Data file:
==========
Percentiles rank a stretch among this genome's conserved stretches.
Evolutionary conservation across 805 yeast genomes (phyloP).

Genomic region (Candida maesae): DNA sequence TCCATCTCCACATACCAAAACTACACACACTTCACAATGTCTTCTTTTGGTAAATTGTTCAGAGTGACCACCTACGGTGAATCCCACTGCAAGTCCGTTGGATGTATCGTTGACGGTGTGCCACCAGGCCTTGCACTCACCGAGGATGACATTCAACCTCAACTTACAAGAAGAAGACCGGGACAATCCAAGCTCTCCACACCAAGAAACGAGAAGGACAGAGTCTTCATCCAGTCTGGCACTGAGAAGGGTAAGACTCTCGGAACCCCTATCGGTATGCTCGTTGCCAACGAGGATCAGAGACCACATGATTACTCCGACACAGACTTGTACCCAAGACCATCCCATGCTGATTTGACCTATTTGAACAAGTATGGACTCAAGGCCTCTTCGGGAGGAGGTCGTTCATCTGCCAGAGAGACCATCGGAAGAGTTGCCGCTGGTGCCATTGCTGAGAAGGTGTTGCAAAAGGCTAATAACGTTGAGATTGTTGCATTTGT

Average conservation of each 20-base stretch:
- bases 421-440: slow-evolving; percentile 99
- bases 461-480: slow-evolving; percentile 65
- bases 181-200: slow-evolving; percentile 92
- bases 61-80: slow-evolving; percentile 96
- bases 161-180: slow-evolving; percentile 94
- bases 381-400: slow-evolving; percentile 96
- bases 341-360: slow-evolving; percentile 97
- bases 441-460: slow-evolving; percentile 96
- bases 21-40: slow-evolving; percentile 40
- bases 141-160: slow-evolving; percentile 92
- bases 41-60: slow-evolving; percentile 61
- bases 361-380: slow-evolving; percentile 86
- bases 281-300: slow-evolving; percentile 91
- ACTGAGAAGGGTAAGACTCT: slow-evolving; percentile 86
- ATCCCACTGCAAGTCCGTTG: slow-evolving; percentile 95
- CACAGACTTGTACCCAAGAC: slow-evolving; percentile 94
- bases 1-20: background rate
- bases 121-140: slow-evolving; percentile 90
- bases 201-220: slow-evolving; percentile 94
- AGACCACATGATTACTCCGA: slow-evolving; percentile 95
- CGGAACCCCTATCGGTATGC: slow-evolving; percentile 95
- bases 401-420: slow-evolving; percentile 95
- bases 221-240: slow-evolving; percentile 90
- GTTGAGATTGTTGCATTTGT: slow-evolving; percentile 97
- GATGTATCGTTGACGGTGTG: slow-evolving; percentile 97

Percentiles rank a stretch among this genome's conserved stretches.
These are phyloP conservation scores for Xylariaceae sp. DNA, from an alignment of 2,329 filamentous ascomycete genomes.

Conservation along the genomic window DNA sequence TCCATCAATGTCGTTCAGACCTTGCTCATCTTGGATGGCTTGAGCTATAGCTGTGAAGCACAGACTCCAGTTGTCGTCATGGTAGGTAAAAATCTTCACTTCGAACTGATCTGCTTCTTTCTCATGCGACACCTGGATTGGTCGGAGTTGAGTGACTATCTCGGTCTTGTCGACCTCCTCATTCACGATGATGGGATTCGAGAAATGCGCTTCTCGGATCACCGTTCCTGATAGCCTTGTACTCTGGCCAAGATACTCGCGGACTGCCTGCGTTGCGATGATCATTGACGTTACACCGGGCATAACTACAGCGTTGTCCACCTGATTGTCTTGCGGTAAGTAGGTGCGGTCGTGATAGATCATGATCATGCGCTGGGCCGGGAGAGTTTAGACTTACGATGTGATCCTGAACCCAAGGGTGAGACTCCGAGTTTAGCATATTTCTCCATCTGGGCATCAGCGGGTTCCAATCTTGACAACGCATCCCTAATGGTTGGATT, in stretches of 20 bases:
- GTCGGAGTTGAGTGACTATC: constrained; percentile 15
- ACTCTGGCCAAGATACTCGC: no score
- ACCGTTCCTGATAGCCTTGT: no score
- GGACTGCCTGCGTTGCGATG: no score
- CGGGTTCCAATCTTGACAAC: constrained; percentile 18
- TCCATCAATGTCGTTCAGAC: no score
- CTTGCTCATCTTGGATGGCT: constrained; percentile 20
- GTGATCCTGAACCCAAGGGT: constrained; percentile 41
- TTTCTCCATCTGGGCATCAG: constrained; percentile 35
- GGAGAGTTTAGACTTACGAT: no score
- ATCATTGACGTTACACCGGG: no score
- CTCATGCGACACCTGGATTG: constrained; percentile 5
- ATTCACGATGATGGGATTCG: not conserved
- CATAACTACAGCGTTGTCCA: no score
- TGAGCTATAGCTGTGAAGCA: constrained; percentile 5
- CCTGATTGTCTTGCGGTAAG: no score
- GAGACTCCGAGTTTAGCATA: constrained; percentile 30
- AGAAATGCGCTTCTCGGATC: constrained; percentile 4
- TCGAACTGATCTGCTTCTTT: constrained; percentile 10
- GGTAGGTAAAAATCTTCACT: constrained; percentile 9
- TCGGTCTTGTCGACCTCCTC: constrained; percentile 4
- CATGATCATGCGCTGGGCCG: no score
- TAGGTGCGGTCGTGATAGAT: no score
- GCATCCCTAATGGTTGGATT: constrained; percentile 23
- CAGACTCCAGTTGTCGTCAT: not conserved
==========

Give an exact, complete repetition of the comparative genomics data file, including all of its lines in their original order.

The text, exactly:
Percentiles rank a stretch among this genome's conserved stretches.
Evolutionary conservation across 805 yeast genomes (phyloP).

Genomic region (Candida maesae): DNA sequence TCCATCTCCACATACCAAAACTACACACACTTCACAATGTCTTCTTTTGGTAAATTGTTCAGAGTGACCACCTACGGTGAATCCCACTGCAAGTCCGTTGGATGTATCGTTGACGGTGTGCCACCAGGCCTTGCACTCACCGAGGATGACATTCAACCTCAACTTACAAGAAGAAGACCGGGACAATCCAAGCTCTCCACACCAAGAAACGAGAAGGACAGAGTCTTCATCCAGTCTGGCACTGAGAAGGGTAAGACTCTCGGAACCCCTATCGGTATGCTCGTTGCCAACGAGGATCAGAGACCACATGATTACTCCGACACAGACTTGTACCCAAGACCATCCCATGCTGATTTGACCTATTTGAACAAGTATGGACTCAAGGCCTCTTCGGGAGGAGGTCGTTCATCTGCCAGAGAGACCATCGGAAGAGTTGCCGCTGGTGCCATTGCTGAGAAGGTGTTGCAAAAGGCTAATAACGTTGAGATTGTTGCATTTGT

Average conservation of each 20-base stretch:
- bases 421-440: slow-evolving; percentile 99
- bases 461-480: slow-evolving; percentile 65
- bases 181-200: slow-evolving; percentile 92
- bases 61-80: slow-evolving; percentile 96
- bases 161-180: slow-evolving; percentile 94
- bases 381-400: slow-evolving; percentile 96
- bases 341-360: slow-evolving; percentile 97
- bases 441-460: slow-evolving; percentile 96
- bases 21-40: slow-evolving; percentile 40
- bases 141-160: slow-evolving; percentile 92
- bases 41-60: slow-evolving; percentile 61
- bases 361-380: slow-evolving; percentile 86
- bases 281-300: slow-evolving; percentile 91
- ACTGAGAAGGGTAAGACTCT: slow-evolving; percentile 86
- ATCCCACTGCAAGTCCGTTG: slow-evolving; percentile 95
- CACAGACTTGTACCCAAGAC: slow-evolving; percentile 94
- bases 1-20: background rate
- bases 121-140: slow-evolving; percentile 90
- bases 201-220: slow-evolving; percentile 94
- AGACCACATGATTACTCCGA: slow-evolving; percentile 95
- CGGAACCCCTATCGGTATGC: slow-evolving; percentile 95
- bases 401-420: slow-evolving; percentile 95
- bases 221-240: slow-evolving; percentile 90
- GTTGAGATTGTTGCATTTGT: slow-evolving; percentile 97
- GATGTATCGTTGACGGTGTG: slow-evolving; percentile 97

Percentiles rank a stretch among this genome's conserved stretches.
These are phyloP conservation scores for Xylariaceae sp. DNA, from an alignment of 2,329 filamentous ascomycete genomes.

Conservation along the genomic window DNA sequence TCCATCAATGTCGTTCAGACCTTGCTCATCTTGGATGGCTTGAGCTATAGCTGTGAAGCACAGACTCCAGTTGTCGTCATGGTAGGTAAAAATCTTCACTTCGAACTGATCTGCTTCTTTCTCATGCGACACCTGGATTGGTCGGAGTTGAGTGACTATCTCGGTCTTGTCGACCTCCTCATTCACGATGATGGGATTCGAGAAATGCGCTTCTCGGATCACCGTTCCTGATAGCCTTGTACTCTGGCCAAGATACTCGCGGACTGCCTGCGTTGCGATGATCATTGACGTTACACCGGGCATAACTACAGCGTTGTCCACCTGATTGTCTTGCGGTAAGTAGGTGCGGTCGTGATAGATCATGATCATGCGCTGGGCCGGGAGAGTTTAGACTTACGATGTGATCCTGAACCCAAGGGTGAGACTCCGAGTTTAGCATATTTCTCCATCTGGGCATCAGCGGGTTCCAATCTTGACAACGCATCCCTAATGGTTGGATT, in stretches of 20 bases:
- GTCGGAGTTGAGTGACTATC: constrained; percentile 15
- ACTCTGGCCAAGATACTCGC: no score
- ACCGTTCCTGATAGCCTTGT: no score
- GGACTGCCTGCGTTGCGATG: no score
- CGGGTTCCAATCTTGACAAC: constrained; percentile 18
- TCCATCAATGTCGTTCAGAC: no score
- CTTGCTCATCTTGGATGGCT: constrained; percentile 20
- GTGATCCTGAACCCAAGGGT: constrained; percentile 41
- TTTCTCCATCTGGGCATCAG: constrained; percentile 35
- GGAGAGTTTAGACTTACGAT: no score
- ATCATTGACGTTACACCGGG: no score
- CTCATGCGACACCTGGATTG: constrained; percentile 5
- ATTCACGATGATGGGATTCG: not conserved
- CATAACTACAGCGTTGTCCA: no score
- TGAGCTATAGCTGTGAAGCA: constrained; percentile 5
- CCTGATTGTCTTGCGGTAAG: no score
- GAGACTCCGAGTTTAGCATA: constrained; percentile 30
- AGAAATGCGCTTCTCGGATC: constrained; percentile 4
- TCGAACTGATCTGCTTCTTT: constrained; percentile 10
- GGTAGGTAAAAATCTTCACT: constrained; percentile 9
- TCGGTCTTGTCGACCTCCTC: constrained; percentile 4
- CATGATCATGCGCTGGGCCG: no score
- TAGGTGCGGTCGTGATAGAT: no score
- GCATCCCTAATGGTTGGATT: constrained; percentile 23
- CAGACTCCAGTTGTCGTCAT: not conserved